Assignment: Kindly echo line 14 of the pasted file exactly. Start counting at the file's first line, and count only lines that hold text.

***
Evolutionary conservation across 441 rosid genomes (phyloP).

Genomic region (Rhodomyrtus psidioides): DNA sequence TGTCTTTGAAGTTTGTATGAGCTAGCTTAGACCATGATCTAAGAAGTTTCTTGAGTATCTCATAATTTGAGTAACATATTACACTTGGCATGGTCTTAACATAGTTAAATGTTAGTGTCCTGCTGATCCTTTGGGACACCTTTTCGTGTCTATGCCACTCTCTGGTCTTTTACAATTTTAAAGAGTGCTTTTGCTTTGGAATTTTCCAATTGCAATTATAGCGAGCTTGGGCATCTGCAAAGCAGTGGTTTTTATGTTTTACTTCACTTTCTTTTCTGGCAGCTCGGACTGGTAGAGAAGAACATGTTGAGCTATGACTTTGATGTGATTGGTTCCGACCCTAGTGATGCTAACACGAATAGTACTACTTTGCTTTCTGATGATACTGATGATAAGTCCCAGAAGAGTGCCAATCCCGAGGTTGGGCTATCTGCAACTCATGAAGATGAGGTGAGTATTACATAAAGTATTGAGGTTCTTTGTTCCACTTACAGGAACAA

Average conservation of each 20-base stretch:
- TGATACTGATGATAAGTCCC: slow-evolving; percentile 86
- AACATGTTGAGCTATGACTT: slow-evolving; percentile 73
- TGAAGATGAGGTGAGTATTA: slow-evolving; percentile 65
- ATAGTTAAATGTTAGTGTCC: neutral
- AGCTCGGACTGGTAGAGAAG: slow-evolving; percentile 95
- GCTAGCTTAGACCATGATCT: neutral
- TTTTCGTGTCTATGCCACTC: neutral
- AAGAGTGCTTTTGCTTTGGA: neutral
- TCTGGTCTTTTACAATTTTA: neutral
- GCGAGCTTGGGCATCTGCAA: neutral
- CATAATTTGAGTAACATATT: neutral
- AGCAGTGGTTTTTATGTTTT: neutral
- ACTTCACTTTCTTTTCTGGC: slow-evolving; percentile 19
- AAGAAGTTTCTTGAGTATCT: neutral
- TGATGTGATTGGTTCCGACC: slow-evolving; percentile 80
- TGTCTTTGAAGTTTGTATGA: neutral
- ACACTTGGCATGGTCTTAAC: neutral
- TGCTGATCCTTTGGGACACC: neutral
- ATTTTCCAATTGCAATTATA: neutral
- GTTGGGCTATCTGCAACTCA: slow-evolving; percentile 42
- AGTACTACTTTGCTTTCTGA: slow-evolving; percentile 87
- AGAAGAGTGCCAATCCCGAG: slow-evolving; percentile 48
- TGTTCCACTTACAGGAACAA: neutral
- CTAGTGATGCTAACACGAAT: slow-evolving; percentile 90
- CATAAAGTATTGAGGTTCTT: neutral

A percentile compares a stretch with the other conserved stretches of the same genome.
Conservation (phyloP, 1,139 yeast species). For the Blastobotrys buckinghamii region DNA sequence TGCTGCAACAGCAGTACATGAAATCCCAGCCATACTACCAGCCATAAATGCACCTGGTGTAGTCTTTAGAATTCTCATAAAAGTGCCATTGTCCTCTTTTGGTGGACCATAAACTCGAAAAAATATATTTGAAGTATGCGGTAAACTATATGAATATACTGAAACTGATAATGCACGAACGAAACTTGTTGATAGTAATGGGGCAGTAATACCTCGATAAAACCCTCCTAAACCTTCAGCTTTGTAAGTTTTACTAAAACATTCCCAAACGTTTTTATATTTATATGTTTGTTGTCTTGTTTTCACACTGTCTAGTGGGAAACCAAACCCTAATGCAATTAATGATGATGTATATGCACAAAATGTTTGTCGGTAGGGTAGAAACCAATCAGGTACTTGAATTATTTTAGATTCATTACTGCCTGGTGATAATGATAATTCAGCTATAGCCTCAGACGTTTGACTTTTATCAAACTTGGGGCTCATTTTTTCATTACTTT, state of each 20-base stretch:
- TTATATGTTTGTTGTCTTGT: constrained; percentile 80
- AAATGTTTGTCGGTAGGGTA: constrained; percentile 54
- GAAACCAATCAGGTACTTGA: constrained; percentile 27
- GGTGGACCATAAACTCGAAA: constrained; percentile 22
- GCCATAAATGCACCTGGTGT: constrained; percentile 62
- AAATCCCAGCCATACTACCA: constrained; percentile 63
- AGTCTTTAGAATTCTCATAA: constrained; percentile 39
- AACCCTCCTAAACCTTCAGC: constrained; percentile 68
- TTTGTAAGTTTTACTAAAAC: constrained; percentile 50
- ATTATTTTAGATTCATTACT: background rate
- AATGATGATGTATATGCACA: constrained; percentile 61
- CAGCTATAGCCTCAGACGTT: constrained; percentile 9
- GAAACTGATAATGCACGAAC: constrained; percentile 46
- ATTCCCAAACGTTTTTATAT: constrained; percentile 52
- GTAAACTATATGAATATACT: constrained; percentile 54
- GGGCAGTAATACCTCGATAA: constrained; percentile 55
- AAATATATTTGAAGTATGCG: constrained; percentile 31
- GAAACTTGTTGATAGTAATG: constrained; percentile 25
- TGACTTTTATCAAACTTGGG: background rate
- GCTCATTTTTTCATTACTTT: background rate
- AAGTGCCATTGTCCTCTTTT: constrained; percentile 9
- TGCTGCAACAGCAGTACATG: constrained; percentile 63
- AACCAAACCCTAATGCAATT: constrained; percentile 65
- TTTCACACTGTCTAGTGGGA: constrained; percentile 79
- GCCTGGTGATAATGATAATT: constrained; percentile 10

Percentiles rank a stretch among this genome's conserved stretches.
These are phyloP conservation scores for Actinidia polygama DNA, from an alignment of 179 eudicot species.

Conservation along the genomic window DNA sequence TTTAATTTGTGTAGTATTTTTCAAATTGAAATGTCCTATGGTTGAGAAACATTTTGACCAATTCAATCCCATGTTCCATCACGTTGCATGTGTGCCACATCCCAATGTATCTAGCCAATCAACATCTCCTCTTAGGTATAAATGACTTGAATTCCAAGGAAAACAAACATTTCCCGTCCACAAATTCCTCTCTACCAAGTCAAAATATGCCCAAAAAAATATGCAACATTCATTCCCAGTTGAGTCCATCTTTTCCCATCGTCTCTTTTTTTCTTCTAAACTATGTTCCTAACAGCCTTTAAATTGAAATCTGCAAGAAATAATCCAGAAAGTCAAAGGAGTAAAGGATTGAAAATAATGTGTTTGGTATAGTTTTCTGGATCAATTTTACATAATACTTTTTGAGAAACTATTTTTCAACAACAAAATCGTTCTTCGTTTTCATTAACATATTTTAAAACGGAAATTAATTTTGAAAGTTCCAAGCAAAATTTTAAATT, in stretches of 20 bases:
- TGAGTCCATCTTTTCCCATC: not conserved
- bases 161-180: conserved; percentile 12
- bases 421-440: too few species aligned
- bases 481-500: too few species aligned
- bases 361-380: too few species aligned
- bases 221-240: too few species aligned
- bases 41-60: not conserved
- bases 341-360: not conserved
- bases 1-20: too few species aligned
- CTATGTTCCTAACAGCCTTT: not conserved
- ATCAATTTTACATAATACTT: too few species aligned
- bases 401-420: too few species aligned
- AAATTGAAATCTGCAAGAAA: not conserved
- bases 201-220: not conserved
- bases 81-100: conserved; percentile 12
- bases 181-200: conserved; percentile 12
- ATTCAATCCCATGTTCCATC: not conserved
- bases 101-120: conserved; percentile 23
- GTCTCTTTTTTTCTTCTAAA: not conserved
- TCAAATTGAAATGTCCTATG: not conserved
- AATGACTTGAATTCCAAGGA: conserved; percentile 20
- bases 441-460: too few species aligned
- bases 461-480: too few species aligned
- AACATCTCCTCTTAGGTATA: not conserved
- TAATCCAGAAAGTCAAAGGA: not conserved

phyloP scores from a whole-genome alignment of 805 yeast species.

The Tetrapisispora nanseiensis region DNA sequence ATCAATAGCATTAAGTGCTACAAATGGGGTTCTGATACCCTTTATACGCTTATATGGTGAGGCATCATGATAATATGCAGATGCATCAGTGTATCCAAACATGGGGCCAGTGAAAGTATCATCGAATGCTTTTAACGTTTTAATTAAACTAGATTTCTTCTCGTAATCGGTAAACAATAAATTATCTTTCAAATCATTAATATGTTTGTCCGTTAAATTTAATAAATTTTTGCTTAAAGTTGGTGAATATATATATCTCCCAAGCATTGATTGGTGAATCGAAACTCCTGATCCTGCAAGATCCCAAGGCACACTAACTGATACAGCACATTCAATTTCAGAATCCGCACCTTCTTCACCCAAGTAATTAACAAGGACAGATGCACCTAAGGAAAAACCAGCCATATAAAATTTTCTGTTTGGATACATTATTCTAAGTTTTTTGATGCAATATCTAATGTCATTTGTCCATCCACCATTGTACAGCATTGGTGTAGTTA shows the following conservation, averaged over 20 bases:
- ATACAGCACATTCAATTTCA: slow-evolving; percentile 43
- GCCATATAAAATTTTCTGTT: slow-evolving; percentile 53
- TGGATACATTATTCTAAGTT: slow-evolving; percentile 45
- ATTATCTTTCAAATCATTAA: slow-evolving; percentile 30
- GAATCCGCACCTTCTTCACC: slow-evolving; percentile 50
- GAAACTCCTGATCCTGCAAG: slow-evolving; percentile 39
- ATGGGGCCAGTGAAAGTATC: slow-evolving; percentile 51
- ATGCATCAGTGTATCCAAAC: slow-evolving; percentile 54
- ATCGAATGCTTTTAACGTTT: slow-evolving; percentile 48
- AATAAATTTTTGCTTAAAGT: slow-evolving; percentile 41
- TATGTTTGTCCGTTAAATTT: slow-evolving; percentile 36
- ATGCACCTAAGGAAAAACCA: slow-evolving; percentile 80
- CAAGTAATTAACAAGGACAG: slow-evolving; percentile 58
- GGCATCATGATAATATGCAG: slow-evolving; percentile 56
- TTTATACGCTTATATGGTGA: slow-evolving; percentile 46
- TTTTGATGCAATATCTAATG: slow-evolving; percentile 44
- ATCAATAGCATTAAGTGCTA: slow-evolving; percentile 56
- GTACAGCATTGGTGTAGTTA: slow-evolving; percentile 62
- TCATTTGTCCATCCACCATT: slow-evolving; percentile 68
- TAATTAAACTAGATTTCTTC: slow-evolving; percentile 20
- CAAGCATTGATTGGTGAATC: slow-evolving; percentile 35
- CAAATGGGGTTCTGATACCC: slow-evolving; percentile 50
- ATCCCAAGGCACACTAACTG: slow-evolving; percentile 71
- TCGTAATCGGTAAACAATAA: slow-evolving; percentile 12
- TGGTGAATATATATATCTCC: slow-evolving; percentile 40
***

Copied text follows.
- CATAATTTGAGTAACATATT: neutral